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Snap Poll: Readers favor challengers over mayor

Rochester Business Journal
February 10, 2017

In her expected bid for re-election this fall, Rochester Mayor Lovely Warren will face at least two well-known Democratic primary challengers—James Sheppard and Rachel Barnhart—who appear to have stronger support in the business community.

Warren has not announced her intention to run but is widely expected to do so. In this week’s RBJ Daily Report Snap Poll, she was favored by only 13 percent, compared with 59 percent for Sheppard and 28 percent for Barnhart.

The mayor had more support among the 36 percent of respondents who reside or own a business in the city, but still ran a distant third.

Warren may not need the backing of the business community, however. In a Snap Poll conducted shortly before the September 2013 Democratic primary in which she challenged Mayor Thomas Richards, more than 90 percent of respondents favored Richards. But in the primary, Warren won with nearly 60 percent of the vote.

Before her election as mayor, Warren had served on City Council since 2007, representing the Northeast District, and became Council president in January 2010. She also served as lead counsel and chief of staff to state Assemblyman David Gantt, D-Rochester.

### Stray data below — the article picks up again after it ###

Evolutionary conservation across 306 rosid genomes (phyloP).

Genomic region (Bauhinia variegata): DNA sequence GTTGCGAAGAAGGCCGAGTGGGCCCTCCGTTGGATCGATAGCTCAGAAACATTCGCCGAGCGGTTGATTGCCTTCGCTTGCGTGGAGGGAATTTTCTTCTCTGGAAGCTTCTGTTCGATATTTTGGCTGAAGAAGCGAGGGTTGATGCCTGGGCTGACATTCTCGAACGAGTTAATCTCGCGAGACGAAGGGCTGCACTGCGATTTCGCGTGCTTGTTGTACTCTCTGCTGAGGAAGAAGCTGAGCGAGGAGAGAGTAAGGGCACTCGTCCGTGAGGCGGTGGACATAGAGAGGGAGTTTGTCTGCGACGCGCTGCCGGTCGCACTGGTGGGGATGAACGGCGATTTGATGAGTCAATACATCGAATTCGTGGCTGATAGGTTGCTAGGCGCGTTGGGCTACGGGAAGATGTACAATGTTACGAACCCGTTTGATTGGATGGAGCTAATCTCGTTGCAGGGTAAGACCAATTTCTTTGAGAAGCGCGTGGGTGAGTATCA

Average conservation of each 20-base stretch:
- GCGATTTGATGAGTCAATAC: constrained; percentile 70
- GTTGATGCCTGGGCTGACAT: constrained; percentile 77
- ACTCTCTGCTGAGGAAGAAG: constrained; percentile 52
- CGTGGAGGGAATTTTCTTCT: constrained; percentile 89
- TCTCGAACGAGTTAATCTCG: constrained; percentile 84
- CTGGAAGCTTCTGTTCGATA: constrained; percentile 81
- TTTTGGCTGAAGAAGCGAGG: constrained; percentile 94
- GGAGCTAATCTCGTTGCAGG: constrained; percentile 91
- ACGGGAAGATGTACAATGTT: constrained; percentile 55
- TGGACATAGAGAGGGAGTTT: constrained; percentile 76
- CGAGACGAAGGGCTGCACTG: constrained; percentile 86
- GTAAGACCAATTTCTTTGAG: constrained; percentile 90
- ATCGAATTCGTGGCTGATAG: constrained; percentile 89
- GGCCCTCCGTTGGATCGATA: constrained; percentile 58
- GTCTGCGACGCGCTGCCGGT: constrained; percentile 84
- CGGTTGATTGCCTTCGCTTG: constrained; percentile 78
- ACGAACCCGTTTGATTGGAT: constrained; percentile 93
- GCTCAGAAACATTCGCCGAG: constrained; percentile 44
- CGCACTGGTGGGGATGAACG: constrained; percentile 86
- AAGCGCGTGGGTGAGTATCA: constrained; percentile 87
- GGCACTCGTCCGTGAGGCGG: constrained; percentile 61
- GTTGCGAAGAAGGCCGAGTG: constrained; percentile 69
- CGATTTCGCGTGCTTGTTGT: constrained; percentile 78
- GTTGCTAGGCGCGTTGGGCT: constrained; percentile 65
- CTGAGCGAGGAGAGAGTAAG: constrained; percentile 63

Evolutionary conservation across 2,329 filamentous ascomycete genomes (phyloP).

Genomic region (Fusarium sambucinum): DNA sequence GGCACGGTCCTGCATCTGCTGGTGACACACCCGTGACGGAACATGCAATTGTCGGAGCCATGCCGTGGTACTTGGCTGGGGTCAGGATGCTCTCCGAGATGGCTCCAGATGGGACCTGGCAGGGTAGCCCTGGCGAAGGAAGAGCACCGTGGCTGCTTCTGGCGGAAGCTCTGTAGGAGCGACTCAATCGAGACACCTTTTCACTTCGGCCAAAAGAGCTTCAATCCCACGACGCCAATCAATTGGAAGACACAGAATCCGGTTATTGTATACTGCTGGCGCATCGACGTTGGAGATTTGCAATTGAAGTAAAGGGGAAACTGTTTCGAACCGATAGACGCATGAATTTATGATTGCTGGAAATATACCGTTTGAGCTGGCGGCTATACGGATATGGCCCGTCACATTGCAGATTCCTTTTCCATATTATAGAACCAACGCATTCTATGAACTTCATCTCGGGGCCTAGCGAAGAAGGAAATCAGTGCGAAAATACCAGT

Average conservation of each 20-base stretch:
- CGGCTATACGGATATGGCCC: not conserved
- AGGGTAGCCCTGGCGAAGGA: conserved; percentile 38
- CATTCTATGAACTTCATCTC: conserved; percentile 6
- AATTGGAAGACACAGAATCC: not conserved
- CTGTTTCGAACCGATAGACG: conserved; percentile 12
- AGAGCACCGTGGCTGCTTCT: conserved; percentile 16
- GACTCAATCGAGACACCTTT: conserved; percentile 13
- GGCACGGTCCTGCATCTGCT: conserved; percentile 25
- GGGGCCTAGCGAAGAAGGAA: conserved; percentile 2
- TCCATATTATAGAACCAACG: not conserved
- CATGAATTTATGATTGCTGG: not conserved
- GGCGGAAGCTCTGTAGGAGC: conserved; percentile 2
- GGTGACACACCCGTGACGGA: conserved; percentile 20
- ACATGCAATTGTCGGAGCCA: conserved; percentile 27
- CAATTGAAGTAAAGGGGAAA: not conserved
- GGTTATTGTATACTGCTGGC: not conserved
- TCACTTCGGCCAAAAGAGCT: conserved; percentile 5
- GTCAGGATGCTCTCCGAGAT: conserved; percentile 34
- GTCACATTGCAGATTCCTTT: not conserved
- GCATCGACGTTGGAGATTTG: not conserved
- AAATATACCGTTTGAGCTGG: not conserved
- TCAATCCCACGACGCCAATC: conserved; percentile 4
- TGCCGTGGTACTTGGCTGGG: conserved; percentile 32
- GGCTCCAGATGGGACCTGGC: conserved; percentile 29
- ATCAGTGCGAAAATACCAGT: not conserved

Sheppard, who announced his candidacy last month, joined the city police department in 1981 and rose in the ranks before leaving in 2008 to become director of safety and security for the Rochester City School District. In March 2010, he became director of the city’s Office of Public Integrity. He was appointed chief of police in November 2010 and retired from that post on Dec. 31, 2013, shortly before Warren was sworn in to office as mayor. He was elected to the Monroe County Legislature in 2015, representing the 23rd District in southeast Rochester and northeast Brighton.

Barnhart formally announced her candidacy Monday. She is a former TV reporter and anchor who unsuccessfully challenged Assemblyman Harry Bronson in a Democratic primary last September.

Nearly 850 readers participated in this week’s Snap Poll, which was conducted Feb. 6 and 7.

For information on how the Snap Polls are conducted, click here. To participate in the weekly RBJ Snap Poll, sign up for the Daily Report at rbj.net/dailyreport.asp.